J: Maybe that’s an important thing that needs to happen? New Zealand’s everyday experiences need to be shared overseas so people aren’t just like, “Oh you guys are just Lord of The Rings,” instead it’ll be, “ Oh you guys are The Warehouse.”
How was the response to your exhibition on opening night?
B: A lot of people felt really comfortable in the space itself which was cool to see!
J: It was so nice to see people hanging out on the bean bags, just lounging around - that’s what we wanted.
B: There was plenty to see and everyone was able to walk around, but were also able to settle in the space which was nice. Sometimes at gallery openings I find that you go to see the work and then don’t want to stay and linger. Or don’t feel so comfortable to do so.
I: Yeah we tried to make it feel as comfortable as possible.
J: I think that’s a work in itself, like creating a community and creating a space where people feel comfortable. To me that’s more important than the work that’s on on the wall. People can come, share, and be happy.
What can people take away from this exhibition?
B: I think it’s important to appreciate what your “everyday” is without trying to put yourself down or expect too much. We are so blessed to live in a country with the freedom to photograph things like this, which are actually so unique to the environment we live in. Something you don’t fully realise until you’ve left it.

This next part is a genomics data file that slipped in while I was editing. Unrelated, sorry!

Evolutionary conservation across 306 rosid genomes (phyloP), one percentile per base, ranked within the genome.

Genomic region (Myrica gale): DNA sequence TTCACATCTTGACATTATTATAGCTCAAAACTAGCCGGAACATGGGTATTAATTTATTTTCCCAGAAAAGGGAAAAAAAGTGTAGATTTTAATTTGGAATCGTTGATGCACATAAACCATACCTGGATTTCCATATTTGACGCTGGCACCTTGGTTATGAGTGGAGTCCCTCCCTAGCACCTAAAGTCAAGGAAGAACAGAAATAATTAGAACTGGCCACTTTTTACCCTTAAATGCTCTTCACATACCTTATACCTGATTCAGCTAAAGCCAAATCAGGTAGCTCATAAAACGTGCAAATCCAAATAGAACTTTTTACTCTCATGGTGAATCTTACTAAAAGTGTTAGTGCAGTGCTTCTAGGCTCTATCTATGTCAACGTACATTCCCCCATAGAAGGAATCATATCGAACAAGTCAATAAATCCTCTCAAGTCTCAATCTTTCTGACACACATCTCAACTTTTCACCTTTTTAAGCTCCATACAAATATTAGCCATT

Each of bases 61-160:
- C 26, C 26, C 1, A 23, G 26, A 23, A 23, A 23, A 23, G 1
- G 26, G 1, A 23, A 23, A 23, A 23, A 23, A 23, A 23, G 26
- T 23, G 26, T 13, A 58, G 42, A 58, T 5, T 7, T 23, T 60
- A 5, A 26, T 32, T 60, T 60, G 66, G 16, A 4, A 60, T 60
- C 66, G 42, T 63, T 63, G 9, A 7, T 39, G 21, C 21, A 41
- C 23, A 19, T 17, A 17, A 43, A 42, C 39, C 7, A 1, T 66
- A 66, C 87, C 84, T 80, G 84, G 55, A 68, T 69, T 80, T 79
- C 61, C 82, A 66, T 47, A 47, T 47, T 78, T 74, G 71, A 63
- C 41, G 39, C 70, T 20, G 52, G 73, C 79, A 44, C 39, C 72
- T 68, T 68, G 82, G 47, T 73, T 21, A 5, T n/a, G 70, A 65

J: It’s cool to assign value to your own experiences. Also the DIY element, I think that’s a big Lowtide thing. You don’t feel like you need to have a big gallery behind you to throw an art show.
What’s next for each of you?
J: I’m studying my Masters in Art in Amsterdam. I hope to explore the way our personal experiences are dictated by media, and make a work based around that.
I: This makes me want to have another exhibition! It’s really nice to do it with your friends. At art school we had a similar group exhibition but you got put with random people. But doing it with friends is cool because you know what they’re in to.
B: Although going into this, I didn’t know Joel as well as Iara, and I really enjoyed that experience too, learning from collaboration. More personal projects and perhaps another exhibition in the near future!
J: I really like how everything meshed together too. Like we’d never seen each other's work but it was cool to see colour schemes and textures match up.
B: Yeah a lot of people commented on the curation but we didn’t curate it with the intention of it having such natural flow. It was meant to be!